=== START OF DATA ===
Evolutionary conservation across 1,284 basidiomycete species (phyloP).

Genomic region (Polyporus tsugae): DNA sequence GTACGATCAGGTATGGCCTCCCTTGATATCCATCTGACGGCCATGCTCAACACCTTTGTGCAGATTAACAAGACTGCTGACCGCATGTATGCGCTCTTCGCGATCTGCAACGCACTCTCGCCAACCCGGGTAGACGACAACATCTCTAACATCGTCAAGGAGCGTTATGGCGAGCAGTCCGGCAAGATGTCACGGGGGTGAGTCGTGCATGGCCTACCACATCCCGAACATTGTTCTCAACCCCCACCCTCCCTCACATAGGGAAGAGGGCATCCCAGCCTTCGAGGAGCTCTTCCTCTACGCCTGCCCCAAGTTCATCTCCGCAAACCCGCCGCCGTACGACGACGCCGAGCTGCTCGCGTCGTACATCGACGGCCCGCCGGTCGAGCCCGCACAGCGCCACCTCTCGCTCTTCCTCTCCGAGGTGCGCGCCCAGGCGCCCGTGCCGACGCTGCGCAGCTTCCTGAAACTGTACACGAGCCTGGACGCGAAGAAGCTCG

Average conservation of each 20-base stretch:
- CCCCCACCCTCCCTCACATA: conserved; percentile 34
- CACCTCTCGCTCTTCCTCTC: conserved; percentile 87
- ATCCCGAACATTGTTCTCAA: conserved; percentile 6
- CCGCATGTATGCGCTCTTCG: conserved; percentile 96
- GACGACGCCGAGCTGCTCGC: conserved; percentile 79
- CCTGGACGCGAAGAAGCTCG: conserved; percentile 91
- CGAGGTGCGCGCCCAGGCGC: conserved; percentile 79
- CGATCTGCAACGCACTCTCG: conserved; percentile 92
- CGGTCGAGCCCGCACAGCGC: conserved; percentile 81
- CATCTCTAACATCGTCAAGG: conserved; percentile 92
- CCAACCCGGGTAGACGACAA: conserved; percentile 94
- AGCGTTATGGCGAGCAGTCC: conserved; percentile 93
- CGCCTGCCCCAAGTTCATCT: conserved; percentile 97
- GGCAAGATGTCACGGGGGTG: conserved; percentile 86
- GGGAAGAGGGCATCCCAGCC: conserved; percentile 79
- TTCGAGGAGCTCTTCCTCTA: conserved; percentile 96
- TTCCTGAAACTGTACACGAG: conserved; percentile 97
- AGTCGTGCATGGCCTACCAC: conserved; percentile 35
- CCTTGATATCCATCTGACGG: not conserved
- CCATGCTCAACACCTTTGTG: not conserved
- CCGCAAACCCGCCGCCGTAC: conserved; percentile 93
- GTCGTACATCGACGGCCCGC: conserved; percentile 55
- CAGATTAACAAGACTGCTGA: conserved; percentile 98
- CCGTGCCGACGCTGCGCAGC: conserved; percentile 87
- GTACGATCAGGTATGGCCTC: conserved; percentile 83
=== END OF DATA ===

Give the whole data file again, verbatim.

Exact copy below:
Evolutionary conservation across 1,284 basidiomycete species (phyloP).

Genomic region (Polyporus tsugae): DNA sequence GTACGATCAGGTATGGCCTCCCTTGATATCCATCTGACGGCCATGCTCAACACCTTTGTGCAGATTAACAAGACTGCTGACCGCATGTATGCGCTCTTCGCGATCTGCAACGCACTCTCGCCAACCCGGGTAGACGACAACATCTCTAACATCGTCAAGGAGCGTTATGGCGAGCAGTCCGGCAAGATGTCACGGGGGTGAGTCGTGCATGGCCTACCACATCCCGAACATTGTTCTCAACCCCCACCCTCCCTCACATAGGGAAGAGGGCATCCCAGCCTTCGAGGAGCTCTTCCTCTACGCCTGCCCCAAGTTCATCTCCGCAAACCCGCCGCCGTACGACGACGCCGAGCTGCTCGCGTCGTACATCGACGGCCCGCCGGTCGAGCCCGCACAGCGCCACCTCTCGCTCTTCCTCTCCGAGGTGCGCGCCCAGGCGCCCGTGCCGACGCTGCGCAGCTTCCTGAAACTGTACACGAGCCTGGACGCGAAGAAGCTCG

Average conservation of each 20-base stretch:
- CCCCCACCCTCCCTCACATA: conserved; percentile 34
- CACCTCTCGCTCTTCCTCTC: conserved; percentile 87
- ATCCCGAACATTGTTCTCAA: conserved; percentile 6
- CCGCATGTATGCGCTCTTCG: conserved; percentile 96
- GACGACGCCGAGCTGCTCGC: conserved; percentile 79
- CCTGGACGCGAAGAAGCTCG: conserved; percentile 91
- CGAGGTGCGCGCCCAGGCGC: conserved; percentile 79
- CGATCTGCAACGCACTCTCG: conserved; percentile 92
- CGGTCGAGCCCGCACAGCGC: conserved; percentile 81
- CATCTCTAACATCGTCAAGG: conserved; percentile 92
- CCAACCCGGGTAGACGACAA: conserved; percentile 94
- AGCGTTATGGCGAGCAGTCC: conserved; percentile 93
- CGCCTGCCCCAAGTTCATCT: conserved; percentile 97
- GGCAAGATGTCACGGGGGTG: conserved; percentile 86
- GGGAAGAGGGCATCCCAGCC: conserved; percentile 79
- TTCGAGGAGCTCTTCCTCTA: conserved; percentile 96
- TTCCTGAAACTGTACACGAG: conserved; percentile 97
- AGTCGTGCATGGCCTACCAC: conserved; percentile 35
- CCTTGATATCCATCTGACGG: not conserved
- CCATGCTCAACACCTTTGTG: not conserved
- CCGCAAACCCGCCGCCGTAC: conserved; percentile 93
- GTCGTACATCGACGGCCCGC: conserved; percentile 55
- CAGATTAACAAGACTGCTGA: conserved; percentile 98
- CCGTGCCGACGCTGCGCAGC: conserved; percentile 87
- GTACGATCAGGTATGGCCTC: conserved; percentile 83